Tuesday, April 27, 2010

Breast Thermography is Now Available in Illinois

Breast thermography is a 15 minute non invasive test of physiology. It is a valuable procedure for alerting your doctor to changes that can indicate early stage breast disease.

The benefit of breast thermography is that it offers the opportunity of earlier detection of breast disease than has been possible through breast self examination, doctor examination or mammography alone.

Thermography can detect the subtle physiologic changes that accompany breast pathology, whether it is cancer, fibrocystic disease, an infection or a vascular disease. Your doctor can then plan accordingly and lay out a careful program to further diagnose and /or MONITOR you during and after any treatment.


Good thermal symmetry with no suspicious vascular patterns or significant thermal findings.

Fibrocystic Changes

The very significant vascular activity in the left breast justified clinical correlation and close monitoring which returned an opinion of fibrocystic changes taking place. These changes can be monitored thermographically at regular intervals until a stable baseline is established and is reliable enough for annual comparison.

Early Stage Malignant tumor

This is the specific area of a small DCIS. We can see the vascular feed and the discreet area of hypothermia that is displacing the surrounding hyperthermia.

Thermography is a painless, non invasive, state of the art clinical test without any exposure to radiation and is used as part of an early detection program which gives women of all ages the opportunity to increase their chances of detecting breast disease at an early stage. It is particularly useful for women under 50 where mammography is less effective.

Thermography's role in breast cancer and other breast disorders is to help in early detection and monitoring of abnormal physiology and the establishment of risk factors for the development or existence of cancer. When used with other procedures the best possible evaluation of breast health is made.

This test is designed to improve chances for detecting fast-growing, active tumors in the intervals between mammographic screenings or when mammography is not indicated by screening guidelines for women under 50 years of age.

All patients thermograms (breast images) are kept on record and form a baseline for all future routine evaluations.

This patient's thermograms have remained stable for two years. These patterns are like a thermal fingerprint which will only change if pathology develops.


3 Month Follow-up

First Annual

Second Annual

With the new ultra-sensitive, high resolution digital infrared cameras available today a technology that has been developing over the past 20 years is now becoming more accessible.

Thermography as a physiologic test, demonstrates heat patterns that are strongly indicative of breast abnormality, the test can detect subtle changes in breast temperature that indicate a variety of breast diseases and abnormalities and once abnormal heat patterns are detected in the breast, follow-up procedures including mammography are necessary to rule out or properly diagnose cancer and a host of other breast diseases such as fibrocystic syndrome, Pagets disease, etc.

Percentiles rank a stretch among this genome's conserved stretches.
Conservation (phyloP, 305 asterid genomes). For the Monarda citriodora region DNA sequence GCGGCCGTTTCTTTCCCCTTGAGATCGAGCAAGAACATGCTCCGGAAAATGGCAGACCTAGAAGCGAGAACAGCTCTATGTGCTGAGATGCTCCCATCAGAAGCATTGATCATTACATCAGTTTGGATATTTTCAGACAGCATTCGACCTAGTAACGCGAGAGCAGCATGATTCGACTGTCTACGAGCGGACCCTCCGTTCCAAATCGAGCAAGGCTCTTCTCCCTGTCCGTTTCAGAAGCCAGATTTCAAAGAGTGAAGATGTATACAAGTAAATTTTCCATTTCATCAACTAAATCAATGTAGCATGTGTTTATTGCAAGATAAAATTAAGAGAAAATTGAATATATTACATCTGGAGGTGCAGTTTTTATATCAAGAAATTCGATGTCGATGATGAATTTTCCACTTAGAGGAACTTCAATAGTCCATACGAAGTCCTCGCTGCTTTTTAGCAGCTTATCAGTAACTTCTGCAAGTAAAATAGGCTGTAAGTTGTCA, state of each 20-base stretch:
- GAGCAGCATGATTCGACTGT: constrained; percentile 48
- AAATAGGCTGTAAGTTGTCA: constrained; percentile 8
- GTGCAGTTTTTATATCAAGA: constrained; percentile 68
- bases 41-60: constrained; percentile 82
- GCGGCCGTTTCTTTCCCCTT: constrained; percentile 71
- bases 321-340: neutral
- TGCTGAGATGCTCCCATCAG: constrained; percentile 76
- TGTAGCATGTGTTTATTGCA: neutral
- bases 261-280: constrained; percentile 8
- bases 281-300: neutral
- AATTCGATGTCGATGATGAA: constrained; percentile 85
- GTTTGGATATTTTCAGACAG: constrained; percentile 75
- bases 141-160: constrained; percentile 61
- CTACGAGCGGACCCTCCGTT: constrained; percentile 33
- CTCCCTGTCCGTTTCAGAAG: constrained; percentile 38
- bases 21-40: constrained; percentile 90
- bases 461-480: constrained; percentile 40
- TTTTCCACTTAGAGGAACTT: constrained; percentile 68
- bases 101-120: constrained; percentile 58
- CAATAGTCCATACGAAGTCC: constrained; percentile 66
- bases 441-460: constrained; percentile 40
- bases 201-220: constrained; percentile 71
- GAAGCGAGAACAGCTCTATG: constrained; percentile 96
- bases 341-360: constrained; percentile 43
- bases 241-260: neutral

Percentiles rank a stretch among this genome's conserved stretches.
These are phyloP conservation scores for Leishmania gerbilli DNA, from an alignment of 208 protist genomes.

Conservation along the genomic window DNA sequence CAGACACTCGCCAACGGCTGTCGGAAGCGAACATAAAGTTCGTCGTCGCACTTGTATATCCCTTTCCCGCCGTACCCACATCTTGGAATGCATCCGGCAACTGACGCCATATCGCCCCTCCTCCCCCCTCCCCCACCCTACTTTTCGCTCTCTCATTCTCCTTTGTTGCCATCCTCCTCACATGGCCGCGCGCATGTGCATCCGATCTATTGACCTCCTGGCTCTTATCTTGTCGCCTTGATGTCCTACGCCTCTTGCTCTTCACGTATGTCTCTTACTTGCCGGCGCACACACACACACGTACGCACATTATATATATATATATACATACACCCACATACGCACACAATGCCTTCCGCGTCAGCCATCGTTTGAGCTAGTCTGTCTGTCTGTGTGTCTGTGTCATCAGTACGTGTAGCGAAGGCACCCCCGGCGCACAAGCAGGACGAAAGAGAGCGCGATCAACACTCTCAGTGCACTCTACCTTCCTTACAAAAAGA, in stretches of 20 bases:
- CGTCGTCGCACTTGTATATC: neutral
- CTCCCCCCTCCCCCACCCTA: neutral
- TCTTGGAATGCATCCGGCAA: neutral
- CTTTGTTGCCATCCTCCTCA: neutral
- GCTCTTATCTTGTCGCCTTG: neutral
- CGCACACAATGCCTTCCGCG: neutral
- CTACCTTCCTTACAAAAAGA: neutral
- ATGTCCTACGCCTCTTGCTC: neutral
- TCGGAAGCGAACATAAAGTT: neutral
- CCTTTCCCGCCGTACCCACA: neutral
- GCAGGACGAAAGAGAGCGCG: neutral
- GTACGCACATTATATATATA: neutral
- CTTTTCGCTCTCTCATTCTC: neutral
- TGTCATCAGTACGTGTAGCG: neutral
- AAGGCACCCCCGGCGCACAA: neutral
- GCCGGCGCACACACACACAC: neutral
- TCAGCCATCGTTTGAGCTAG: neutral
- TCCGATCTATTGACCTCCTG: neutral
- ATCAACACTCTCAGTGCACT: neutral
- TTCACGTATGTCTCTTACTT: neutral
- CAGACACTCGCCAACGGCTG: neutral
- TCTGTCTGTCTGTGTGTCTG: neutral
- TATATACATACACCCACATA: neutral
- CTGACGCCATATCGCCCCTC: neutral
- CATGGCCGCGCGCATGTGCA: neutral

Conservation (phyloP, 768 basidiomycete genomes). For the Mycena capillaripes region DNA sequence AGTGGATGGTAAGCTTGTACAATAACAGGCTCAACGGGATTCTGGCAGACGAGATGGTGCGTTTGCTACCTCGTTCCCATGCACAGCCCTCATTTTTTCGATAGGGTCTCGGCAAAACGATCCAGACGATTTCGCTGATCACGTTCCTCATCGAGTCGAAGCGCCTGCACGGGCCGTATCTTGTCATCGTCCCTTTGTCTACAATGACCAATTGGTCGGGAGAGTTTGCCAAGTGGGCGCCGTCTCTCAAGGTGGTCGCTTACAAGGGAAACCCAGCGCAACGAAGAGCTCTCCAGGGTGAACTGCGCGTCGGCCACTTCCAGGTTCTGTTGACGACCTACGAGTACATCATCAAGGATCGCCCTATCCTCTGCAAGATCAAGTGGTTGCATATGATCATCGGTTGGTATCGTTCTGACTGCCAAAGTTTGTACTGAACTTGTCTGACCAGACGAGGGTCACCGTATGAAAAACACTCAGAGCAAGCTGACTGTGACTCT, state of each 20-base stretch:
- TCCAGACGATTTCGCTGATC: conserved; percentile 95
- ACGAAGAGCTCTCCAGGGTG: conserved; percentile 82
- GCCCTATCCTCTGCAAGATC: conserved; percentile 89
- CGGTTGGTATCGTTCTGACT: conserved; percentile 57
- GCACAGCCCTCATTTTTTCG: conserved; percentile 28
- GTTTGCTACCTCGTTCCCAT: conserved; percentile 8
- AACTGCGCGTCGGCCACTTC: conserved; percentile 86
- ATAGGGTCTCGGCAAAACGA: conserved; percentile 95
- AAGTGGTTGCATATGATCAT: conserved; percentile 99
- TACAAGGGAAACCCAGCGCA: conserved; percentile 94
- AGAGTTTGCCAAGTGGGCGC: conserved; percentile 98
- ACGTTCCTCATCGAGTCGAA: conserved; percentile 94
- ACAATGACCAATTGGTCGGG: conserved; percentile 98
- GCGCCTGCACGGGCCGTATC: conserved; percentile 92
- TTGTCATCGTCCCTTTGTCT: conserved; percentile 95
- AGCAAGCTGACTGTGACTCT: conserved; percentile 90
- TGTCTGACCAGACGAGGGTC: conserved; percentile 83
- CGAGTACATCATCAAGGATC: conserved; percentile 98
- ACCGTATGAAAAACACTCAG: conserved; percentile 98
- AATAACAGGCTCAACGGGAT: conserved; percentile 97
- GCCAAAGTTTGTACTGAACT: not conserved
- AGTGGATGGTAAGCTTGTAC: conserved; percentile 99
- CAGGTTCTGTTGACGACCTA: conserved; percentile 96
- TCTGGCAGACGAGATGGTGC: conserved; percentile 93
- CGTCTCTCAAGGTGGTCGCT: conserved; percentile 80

Canadian researchers recently found that infrared imaging of breast cancers could detect minute temperature variations related to blood flow and demonstrate abnormal patterns associated with the progression of tumors. These images or thermograms of the breast were positive for 83% of breast cancers compared to 61% for clinical breast examination alone and 84% for mammography.

By performing thermography years before conventional mammography, a selected patient population at risk can be monitored more carefully, and then by accurately utilize mammography or ultrasound as soon as is possible to detect the actual lesion - (once it has grown large enough and dense enough to be seen on mammographic film), can increase the patients treatment options and ultimately improve the outcome.

It is in this role that thermography provides its most practical benefit to the general public and to the medical profession. It is certainly an adjunct to the appropriate usage of mammography and not a competitor. In fact, thermography has the ability to identify patients at the highest risk and actually increase the effective usage of mammographic imaging procedures.

Until such time as a cure has been found for this terrible disease, progress must be made in the fields of early detection and risk evaluation coupled with sound clinical decision making.

Thermography, with its non-radiation, non-contact and low-cost basis has been clearly demonstrated to be a valuable and safe early risk marker of breast pathology, and an excellent case management tool for the ongoing monitoring and treatment of breast disease when used under carefully controlled clinical protocols.

Call my office in Wilmington (815) 476-5210 or Lombard (630) 627-3700 to set up an appointment or email me at jones.gretchen@gmail.com

Development, Structure, and Function of the Ovary

The gonads in utero exist in an undifferentiated state until the seventh week of fetal life, at which time the primitive ovary can be differentiated from the testis. Estrogen formation in the ovary begins between weeks 8 and 10, and by 10 to 11 weeks of gestation, some oognia in the developing ovarian cortex begin developing into primary oocytes.